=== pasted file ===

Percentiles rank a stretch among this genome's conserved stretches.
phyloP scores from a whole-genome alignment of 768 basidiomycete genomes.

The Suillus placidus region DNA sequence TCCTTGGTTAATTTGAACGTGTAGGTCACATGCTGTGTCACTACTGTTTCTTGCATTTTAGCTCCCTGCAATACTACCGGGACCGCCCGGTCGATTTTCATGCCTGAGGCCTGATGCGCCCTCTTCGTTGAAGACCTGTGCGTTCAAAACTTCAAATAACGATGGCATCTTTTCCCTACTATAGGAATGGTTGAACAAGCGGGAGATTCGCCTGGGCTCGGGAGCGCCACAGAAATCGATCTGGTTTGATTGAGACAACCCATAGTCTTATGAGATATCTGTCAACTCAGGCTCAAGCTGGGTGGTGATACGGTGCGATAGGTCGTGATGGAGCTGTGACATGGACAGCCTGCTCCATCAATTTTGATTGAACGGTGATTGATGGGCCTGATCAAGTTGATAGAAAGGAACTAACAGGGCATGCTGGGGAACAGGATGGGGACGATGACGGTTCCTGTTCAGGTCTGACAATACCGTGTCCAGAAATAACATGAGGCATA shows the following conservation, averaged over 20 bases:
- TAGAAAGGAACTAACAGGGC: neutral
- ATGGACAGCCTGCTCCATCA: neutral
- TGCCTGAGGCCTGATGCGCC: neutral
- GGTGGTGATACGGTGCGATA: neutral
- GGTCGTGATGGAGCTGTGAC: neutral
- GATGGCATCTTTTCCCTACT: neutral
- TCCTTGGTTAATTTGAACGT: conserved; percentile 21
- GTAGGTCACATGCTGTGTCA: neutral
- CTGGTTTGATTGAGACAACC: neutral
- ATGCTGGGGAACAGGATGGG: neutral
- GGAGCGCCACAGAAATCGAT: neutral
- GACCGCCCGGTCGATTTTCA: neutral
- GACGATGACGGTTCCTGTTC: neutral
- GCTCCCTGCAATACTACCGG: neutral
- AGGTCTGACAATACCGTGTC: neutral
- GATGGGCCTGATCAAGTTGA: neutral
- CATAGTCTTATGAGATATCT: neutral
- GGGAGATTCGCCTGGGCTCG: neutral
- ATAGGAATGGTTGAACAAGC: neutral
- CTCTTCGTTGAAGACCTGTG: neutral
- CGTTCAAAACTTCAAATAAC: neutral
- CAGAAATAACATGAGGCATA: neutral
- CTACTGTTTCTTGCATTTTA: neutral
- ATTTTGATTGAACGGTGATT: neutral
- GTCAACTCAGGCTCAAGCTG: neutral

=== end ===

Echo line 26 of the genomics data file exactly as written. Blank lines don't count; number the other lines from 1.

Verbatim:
- CTACTGTTTCTTGCATTTTA: neutral